Apple Backs Off In-App Purchase Requirement Demands for WordPress

After demanding that WordPress include in-app purchases so they can charge 30%, a report is surfacing that says that Apple is backing off this requirement.

Yesterday, we brought you news that said that Apple is demanding WordPress implement in-app purchases. Apple had blocked all updates to WordPress in their app store unless they implement those features. Of course, the problem is that WordPress is free and open source, so there really isn’t anything being sold necessarily. Eventually, WordPress caved and said that they will rework the app to include those in-app purchases.

Now, a report is surfacing saying that Apple is backing off the requirement to have in-app purchases. From 9to5Mac:

As reported by Mark Gurman, Apple said today in a statement that WordPress has agreed to update its iOS app to remove any mention of its paid services. As a result, the WordPress app for iOS is once again allowed on the App Store without In-App Purchases.

We believe the issue with WordPress app has been resolved. Since the developer removed the display of their service payment options from the app, it is now a free stand-alone app and does not have to offer in-app purchases. We have informed the developer and apologize for any confusion that we have caused.

What is odd about this is that the previous report mentioned how WordPress offered to remove all mentions of premium domains, but that wasn’t good enough. It seems that removing mentions in the app is now good enough and WordPress is free to continue updating the app in the app store.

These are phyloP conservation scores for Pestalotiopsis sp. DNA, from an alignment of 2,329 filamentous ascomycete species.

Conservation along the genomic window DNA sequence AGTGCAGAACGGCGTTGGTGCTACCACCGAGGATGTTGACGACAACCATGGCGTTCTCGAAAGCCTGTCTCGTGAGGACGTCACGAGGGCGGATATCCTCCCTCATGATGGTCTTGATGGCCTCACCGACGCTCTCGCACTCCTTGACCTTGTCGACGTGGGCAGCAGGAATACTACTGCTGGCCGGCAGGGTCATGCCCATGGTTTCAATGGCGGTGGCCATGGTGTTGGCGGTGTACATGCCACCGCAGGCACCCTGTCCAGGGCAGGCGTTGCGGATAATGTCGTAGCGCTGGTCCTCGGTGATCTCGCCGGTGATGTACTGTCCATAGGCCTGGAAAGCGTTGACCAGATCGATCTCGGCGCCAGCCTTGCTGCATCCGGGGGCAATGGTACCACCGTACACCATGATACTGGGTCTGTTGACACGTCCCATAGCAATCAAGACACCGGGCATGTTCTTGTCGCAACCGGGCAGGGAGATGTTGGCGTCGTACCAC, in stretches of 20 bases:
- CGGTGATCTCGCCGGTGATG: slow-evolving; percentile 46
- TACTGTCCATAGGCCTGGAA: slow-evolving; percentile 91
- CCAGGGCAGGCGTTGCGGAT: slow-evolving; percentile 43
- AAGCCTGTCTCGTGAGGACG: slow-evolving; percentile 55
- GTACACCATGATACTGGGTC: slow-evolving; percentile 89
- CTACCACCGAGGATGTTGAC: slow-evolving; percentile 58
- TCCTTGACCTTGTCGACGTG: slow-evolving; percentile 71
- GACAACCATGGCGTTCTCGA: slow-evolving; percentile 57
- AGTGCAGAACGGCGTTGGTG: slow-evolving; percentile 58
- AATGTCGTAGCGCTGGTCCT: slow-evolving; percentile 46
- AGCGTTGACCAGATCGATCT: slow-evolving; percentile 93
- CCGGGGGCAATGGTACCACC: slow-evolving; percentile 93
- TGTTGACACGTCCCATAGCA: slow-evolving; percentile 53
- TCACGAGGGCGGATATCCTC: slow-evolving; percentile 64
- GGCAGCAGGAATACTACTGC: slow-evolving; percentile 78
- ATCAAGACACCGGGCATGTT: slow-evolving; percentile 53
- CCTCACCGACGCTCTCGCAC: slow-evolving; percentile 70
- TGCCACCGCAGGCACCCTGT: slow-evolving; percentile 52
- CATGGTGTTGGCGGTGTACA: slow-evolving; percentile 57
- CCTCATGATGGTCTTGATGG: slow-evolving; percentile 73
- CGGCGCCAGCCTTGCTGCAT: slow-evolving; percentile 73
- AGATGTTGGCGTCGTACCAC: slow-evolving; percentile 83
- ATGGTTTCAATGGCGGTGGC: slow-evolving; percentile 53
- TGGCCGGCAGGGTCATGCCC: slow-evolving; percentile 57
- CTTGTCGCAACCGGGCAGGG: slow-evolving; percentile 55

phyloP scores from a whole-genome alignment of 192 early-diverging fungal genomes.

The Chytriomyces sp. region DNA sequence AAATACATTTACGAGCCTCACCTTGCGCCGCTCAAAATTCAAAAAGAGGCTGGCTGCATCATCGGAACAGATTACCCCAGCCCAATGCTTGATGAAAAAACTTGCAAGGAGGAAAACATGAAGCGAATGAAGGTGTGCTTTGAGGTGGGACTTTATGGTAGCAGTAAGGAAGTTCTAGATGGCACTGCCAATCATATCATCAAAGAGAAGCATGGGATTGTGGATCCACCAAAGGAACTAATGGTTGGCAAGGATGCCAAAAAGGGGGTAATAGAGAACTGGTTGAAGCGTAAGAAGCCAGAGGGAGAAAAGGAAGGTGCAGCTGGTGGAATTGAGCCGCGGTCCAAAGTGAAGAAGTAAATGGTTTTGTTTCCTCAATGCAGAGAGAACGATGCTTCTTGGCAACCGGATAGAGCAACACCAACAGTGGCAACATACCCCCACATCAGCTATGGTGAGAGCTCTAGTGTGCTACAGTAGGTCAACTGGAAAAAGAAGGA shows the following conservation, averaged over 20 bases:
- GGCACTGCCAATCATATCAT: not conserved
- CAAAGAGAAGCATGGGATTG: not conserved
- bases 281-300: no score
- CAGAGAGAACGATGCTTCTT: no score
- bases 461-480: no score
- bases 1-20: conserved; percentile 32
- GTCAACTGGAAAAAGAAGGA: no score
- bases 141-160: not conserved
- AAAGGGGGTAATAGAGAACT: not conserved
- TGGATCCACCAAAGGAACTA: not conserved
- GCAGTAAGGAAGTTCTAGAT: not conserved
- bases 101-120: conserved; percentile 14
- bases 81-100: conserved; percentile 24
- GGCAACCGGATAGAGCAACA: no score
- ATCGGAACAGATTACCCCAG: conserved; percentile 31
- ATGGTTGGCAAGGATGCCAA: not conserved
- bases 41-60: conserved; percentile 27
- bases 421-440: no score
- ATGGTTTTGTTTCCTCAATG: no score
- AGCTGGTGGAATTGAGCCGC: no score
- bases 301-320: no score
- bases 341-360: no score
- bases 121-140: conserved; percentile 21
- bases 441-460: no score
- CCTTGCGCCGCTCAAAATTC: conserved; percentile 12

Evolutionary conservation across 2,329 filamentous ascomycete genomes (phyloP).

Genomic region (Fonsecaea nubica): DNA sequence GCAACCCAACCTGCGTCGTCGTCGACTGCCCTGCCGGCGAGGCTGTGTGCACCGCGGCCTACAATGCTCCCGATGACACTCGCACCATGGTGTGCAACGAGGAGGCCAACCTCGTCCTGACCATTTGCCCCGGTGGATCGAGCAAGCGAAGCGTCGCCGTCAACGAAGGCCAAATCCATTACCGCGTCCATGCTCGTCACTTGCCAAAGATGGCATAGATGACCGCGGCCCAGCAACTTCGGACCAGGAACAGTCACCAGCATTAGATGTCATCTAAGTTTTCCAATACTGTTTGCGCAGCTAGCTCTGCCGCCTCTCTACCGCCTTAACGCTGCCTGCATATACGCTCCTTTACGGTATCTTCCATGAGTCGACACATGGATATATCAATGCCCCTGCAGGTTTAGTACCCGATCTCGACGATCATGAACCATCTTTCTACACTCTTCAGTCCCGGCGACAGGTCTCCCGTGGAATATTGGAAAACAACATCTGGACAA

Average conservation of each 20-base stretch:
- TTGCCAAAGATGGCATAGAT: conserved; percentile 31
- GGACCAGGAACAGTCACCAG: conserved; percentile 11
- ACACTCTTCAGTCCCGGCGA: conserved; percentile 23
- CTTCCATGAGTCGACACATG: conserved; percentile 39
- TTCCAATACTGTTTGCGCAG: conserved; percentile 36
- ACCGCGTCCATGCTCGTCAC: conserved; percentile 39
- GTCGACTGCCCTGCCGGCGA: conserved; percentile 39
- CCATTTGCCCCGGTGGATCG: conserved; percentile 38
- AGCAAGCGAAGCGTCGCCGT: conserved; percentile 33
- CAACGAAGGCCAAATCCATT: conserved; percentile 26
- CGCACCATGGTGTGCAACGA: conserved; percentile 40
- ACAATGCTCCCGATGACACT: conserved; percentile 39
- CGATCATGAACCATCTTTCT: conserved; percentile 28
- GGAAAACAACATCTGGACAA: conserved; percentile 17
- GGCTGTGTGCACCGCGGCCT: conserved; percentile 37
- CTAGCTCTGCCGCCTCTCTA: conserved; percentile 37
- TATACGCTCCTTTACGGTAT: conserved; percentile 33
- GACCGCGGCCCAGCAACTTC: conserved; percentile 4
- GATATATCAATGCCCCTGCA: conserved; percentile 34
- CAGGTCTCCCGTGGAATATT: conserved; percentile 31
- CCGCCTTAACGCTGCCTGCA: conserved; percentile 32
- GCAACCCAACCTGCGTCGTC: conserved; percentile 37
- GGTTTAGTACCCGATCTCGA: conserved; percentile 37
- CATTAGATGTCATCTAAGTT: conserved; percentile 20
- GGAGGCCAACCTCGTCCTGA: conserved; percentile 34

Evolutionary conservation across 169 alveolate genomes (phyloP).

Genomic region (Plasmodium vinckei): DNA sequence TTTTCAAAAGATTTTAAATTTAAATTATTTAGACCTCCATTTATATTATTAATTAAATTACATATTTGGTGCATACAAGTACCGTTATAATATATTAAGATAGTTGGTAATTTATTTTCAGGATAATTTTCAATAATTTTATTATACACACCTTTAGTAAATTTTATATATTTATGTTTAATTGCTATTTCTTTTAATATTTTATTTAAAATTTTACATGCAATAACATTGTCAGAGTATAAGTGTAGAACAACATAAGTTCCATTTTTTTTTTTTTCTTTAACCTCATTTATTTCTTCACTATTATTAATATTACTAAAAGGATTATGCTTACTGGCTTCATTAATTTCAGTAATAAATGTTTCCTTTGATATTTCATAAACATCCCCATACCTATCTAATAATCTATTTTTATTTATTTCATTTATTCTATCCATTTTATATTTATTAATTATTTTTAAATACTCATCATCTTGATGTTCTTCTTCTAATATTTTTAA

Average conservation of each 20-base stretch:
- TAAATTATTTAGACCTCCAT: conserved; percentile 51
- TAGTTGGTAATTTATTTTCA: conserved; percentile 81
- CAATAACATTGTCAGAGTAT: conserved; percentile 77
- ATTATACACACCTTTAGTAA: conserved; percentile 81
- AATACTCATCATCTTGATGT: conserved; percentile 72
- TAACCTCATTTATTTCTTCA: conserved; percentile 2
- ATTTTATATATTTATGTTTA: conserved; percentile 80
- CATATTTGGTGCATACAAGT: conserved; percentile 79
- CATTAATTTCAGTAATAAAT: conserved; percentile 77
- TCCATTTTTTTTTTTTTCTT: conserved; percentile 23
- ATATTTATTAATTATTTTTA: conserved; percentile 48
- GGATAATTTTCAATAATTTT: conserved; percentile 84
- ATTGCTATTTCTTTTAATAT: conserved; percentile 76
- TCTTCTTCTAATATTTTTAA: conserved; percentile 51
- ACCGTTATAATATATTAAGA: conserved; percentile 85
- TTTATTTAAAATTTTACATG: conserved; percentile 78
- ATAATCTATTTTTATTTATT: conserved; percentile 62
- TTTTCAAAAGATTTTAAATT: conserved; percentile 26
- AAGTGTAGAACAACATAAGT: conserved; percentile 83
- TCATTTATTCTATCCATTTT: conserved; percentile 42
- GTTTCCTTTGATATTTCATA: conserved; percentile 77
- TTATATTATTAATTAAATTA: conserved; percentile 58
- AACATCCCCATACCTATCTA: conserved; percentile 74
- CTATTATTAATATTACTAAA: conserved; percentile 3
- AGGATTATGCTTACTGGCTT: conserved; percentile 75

Still, this is a pretty heavy handed tactic employed by Apple in the first place. Instead of just blocking all updated in the app store unless strict demands are met, why couldn’t the developer just be notified of an issue first and be asked to resolve it? Just issue a notice basically saying, “Hey, we noticed that there is a way to make purchases with WordPress and we have determined that this actually violates the rules. Can you resolve this? We can be contacted at [insert contact information] if you have any questions.” The way this was handled, you’d think WordPress is some dodgy individual that only understands repercussions. That is clearly not the case here.

An argument can easily be made that this situation could have been handled much better. If this boils down to a simple misunderstanding, then blocking updates like that isn’t even close to being necessary. Apple is already facing scrutiny with the whole Fortnite/Epic case, why throw more fuel onto the fire with this one?

Drew Wilson on Twitter: @icecube85 and Facebook.

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